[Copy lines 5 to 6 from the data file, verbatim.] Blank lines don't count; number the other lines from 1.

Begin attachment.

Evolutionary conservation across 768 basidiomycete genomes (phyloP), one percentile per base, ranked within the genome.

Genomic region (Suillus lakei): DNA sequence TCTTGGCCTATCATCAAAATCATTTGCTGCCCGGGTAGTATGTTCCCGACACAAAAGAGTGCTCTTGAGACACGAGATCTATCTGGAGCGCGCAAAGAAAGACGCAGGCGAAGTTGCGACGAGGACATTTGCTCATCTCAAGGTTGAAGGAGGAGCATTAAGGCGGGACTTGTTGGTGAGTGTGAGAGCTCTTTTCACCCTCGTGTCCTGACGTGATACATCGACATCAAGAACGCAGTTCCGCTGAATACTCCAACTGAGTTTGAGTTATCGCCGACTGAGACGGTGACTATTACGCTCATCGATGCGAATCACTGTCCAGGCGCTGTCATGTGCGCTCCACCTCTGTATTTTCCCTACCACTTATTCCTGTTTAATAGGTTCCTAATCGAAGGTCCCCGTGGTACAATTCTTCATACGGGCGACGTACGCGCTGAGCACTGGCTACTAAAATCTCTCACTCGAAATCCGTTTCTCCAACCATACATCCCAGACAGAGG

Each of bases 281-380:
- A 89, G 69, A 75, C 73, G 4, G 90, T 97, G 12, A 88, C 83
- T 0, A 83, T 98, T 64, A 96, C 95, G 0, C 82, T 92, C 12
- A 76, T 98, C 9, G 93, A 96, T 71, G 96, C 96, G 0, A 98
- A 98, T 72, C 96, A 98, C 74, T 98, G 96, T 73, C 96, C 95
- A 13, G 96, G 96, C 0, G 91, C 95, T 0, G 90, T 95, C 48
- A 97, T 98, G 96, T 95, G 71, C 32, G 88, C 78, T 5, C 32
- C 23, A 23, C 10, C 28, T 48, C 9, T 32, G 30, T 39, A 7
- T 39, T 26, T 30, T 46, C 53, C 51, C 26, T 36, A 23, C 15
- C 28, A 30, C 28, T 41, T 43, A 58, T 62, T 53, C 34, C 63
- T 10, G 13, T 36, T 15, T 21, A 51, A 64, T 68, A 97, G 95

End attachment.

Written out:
- T 0, A 83, T 98, T 64, A 96, C 95, G 0, C 82, T 92, C 12
- A 76, T 98, C 9, G 93, A 96, T 71, G 96, C 96, G 0, A 98